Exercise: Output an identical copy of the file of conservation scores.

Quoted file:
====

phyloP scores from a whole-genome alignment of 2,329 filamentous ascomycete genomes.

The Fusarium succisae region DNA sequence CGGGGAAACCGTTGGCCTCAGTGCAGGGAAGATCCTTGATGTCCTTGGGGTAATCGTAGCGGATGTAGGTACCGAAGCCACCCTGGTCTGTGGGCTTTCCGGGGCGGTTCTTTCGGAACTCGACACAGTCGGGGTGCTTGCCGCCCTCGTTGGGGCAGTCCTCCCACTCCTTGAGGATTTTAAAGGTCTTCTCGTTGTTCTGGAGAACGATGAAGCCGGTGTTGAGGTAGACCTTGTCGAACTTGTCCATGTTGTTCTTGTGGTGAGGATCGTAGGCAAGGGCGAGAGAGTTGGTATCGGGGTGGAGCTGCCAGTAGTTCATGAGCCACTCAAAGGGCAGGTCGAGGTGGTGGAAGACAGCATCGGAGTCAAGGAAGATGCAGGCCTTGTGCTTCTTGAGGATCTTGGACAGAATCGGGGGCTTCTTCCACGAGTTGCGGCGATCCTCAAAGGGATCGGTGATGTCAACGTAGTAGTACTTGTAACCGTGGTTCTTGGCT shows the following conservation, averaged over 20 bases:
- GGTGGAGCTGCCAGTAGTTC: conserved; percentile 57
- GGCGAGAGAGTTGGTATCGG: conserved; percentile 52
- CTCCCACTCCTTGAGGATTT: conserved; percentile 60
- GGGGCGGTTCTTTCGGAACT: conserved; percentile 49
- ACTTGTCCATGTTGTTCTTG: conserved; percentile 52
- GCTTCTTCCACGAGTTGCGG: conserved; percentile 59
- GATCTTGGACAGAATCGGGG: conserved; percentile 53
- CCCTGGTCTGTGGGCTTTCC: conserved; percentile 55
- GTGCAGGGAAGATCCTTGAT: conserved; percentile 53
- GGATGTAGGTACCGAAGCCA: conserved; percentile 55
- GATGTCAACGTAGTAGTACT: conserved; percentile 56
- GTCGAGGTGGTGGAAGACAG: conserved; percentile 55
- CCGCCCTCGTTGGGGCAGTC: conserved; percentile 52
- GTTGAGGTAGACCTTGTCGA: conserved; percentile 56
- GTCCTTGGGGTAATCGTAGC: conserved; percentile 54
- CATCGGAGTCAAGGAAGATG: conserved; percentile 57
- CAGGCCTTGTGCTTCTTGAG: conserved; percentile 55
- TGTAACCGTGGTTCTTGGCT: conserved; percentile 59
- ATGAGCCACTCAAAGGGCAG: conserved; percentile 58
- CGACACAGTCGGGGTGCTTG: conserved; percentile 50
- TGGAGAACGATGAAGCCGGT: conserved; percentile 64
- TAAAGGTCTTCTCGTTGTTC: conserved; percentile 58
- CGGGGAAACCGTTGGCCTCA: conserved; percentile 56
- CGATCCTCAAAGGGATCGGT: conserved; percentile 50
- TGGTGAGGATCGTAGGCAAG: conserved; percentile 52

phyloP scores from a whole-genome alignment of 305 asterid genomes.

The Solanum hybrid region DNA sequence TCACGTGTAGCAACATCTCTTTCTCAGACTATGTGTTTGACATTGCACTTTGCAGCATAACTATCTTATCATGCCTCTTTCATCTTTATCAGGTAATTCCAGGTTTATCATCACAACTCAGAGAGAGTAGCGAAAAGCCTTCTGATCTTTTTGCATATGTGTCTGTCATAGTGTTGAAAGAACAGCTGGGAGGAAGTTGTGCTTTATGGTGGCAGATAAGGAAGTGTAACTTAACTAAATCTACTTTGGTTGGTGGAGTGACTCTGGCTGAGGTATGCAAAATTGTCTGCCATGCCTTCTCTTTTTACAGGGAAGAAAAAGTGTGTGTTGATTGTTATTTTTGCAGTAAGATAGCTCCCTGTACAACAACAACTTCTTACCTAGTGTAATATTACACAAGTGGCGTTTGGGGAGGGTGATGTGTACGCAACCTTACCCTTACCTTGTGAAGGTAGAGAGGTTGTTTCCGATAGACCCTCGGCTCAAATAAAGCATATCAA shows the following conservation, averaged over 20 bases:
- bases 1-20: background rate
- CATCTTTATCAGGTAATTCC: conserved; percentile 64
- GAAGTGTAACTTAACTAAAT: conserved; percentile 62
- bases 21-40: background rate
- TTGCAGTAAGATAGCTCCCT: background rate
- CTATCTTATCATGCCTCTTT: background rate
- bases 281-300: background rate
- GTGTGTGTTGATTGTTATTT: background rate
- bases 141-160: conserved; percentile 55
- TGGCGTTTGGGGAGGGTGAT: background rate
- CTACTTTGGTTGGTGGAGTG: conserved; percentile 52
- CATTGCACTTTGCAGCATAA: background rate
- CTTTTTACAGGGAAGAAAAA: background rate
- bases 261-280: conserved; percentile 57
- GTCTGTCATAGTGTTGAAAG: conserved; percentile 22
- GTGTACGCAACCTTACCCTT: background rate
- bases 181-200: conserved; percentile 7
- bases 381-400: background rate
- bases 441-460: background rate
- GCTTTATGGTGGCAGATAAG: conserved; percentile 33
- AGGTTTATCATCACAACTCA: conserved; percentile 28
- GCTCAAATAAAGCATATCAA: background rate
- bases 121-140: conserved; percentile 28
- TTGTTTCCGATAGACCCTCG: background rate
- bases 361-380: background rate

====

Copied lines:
phyloP scores from a whole-genome alignment of 2,329 filamentous ascomycete genomes.

The Fusarium succisae region DNA sequence CGGGGAAACCGTTGGCCTCAGTGCAGGGAAGATCCTTGATGTCCTTGGGGTAATCGTAGCGGATGTAGGTACCGAAGCCACCCTGGTCTGTGGGCTTTCCGGGGCGGTTCTTTCGGAACTCGACACAGTCGGGGTGCTTGCCGCCCTCGTTGGGGCAGTCCTCCCACTCCTTGAGGATTTTAAAGGTCTTCTCGTTGTTCTGGAGAACGATGAAGCCGGTGTTGAGGTAGACCTTGTCGAACTTGTCCATGTTGTTCTTGTGGTGAGGATCGTAGGCAAGGGCGAGAGAGTTGGTATCGGGGTGGAGCTGCCAGTAGTTCATGAGCCACTCAAAGGGCAGGTCGAGGTGGTGGAAGACAGCATCGGAGTCAAGGAAGATGCAGGCCTTGTGCTTCTTGAGGATCTTGGACAGAATCGGGGGCTTCTTCCACGAGTTGCGGCGATCCTCAAAGGGATCGGTGATGTCAACGTAGTAGTACTTGTAACCGTGGTTCTTGGCT shows the following conservation, averaged over 20 bases:
- GGTGGAGCTGCCAGTAGTTC: conserved; percentile 57
- GGCGAGAGAGTTGGTATCGG: conserved; percentile 52
- CTCCCACTCCTTGAGGATTT: conserved; percentile 60
- GGGGCGGTTCTTTCGGAACT: conserved; percentile 49
- ACTTGTCCATGTTGTTCTTG: conserved; percentile 52
- GCTTCTTCCACGAGTTGCGG: conserved; percentile 59
- GATCTTGGACAGAATCGGGG: conserved; percentile 53
- CCCTGGTCTGTGGGCTTTCC: conserved; percentile 55
- GTGCAGGGAAGATCCTTGAT: conserved; percentile 53
- GGATGTAGGTACCGAAGCCA: conserved; percentile 55
- GATGTCAACGTAGTAGTACT: conserved; percentile 56
- GTCGAGGTGGTGGAAGACAG: conserved; percentile 55
- CCGCCCTCGTTGGGGCAGTC: conserved; percentile 52
- GTTGAGGTAGACCTTGTCGA: conserved; percentile 56
- GTCCTTGGGGTAATCGTAGC: conserved; percentile 54
- CATCGGAGTCAAGGAAGATG: conserved; percentile 57
- CAGGCCTTGTGCTTCTTGAG: conserved; percentile 55
- TGTAACCGTGGTTCTTGGCT: conserved; percentile 59
- ATGAGCCACTCAAAGGGCAG: conserved; percentile 58
- CGACACAGTCGGGGTGCTTG: conserved; percentile 50
- TGGAGAACGATGAAGCCGGT: conserved; percentile 64
- TAAAGGTCTTCTCGTTGTTC: conserved; percentile 58
- CGGGGAAACCGTTGGCCTCA: conserved; percentile 56
- CGATCCTCAAAGGGATCGGT: conserved; percentile 50
- TGGTGAGGATCGTAGGCAAG: conserved; percentile 52

phyloP scores from a whole-genome alignment of 305 asterid genomes.

The Solanum hybrid region DNA sequence TCACGTGTAGCAACATCTCTTTCTCAGACTATGTGTTTGACATTGCACTTTGCAGCATAACTATCTTATCATGCCTCTTTCATCTTTATCAGGTAATTCCAGGTTTATCATCACAACTCAGAGAGAGTAGCGAAAAGCCTTCTGATCTTTTTGCATATGTGTCTGTCATAGTGTTGAAAGAACAGCTGGGAGGAAGTTGTGCTTTATGGTGGCAGATAAGGAAGTGTAACTTAACTAAATCTACTTTGGTTGGTGGAGTGACTCTGGCTGAGGTATGCAAAATTGTCTGCCATGCCTTCTCTTTTTACAGGGAAGAAAAAGTGTGTGTTGATTGTTATTTTTGCAGTAAGATAGCTCCCTGTACAACAACAACTTCTTACCTAGTGTAATATTACACAAGTGGCGTTTGGGGAGGGTGATGTGTACGCAACCTTACCCTTACCTTGTGAAGGTAGAGAGGTTGTTTCCGATAGACCCTCGGCTCAAATAAAGCATATCAA shows the following conservation, averaged over 20 bases:
- bases 1-20: background rate
- CATCTTTATCAGGTAATTCC: conserved; percentile 64
- GAAGTGTAACTTAACTAAAT: conserved; percentile 62
- bases 21-40: background rate
- TTGCAGTAAGATAGCTCCCT: background rate
- CTATCTTATCATGCCTCTTT: background rate
- bases 281-300: background rate
- GTGTGTGTTGATTGTTATTT: background rate
- bases 141-160: conserved; percentile 55
- TGGCGTTTGGGGAGGGTGAT: background rate
- CTACTTTGGTTGGTGGAGTG: conserved; percentile 52
- CATTGCACTTTGCAGCATAA: background rate
- CTTTTTACAGGGAAGAAAAA: background rate
- bases 261-280: conserved; percentile 57
- GTCTGTCATAGTGTTGAAAG: conserved; percentile 22
- GTGTACGCAACCTTACCCTT: background rate
- bases 181-200: conserved; percentile 7
- bases 381-400: background rate
- bases 441-460: background rate
- GCTTTATGGTGGCAGATAAG: conserved; percentile 33
- AGGTTTATCATCACAACTCA: conserved; percentile 28
- GCTCAAATAAAGCATATCAA: background rate
- bases 121-140: conserved; percentile 28
- TTGTTTCCGATAGACCCTCG: background rate
- bases 361-380: background rate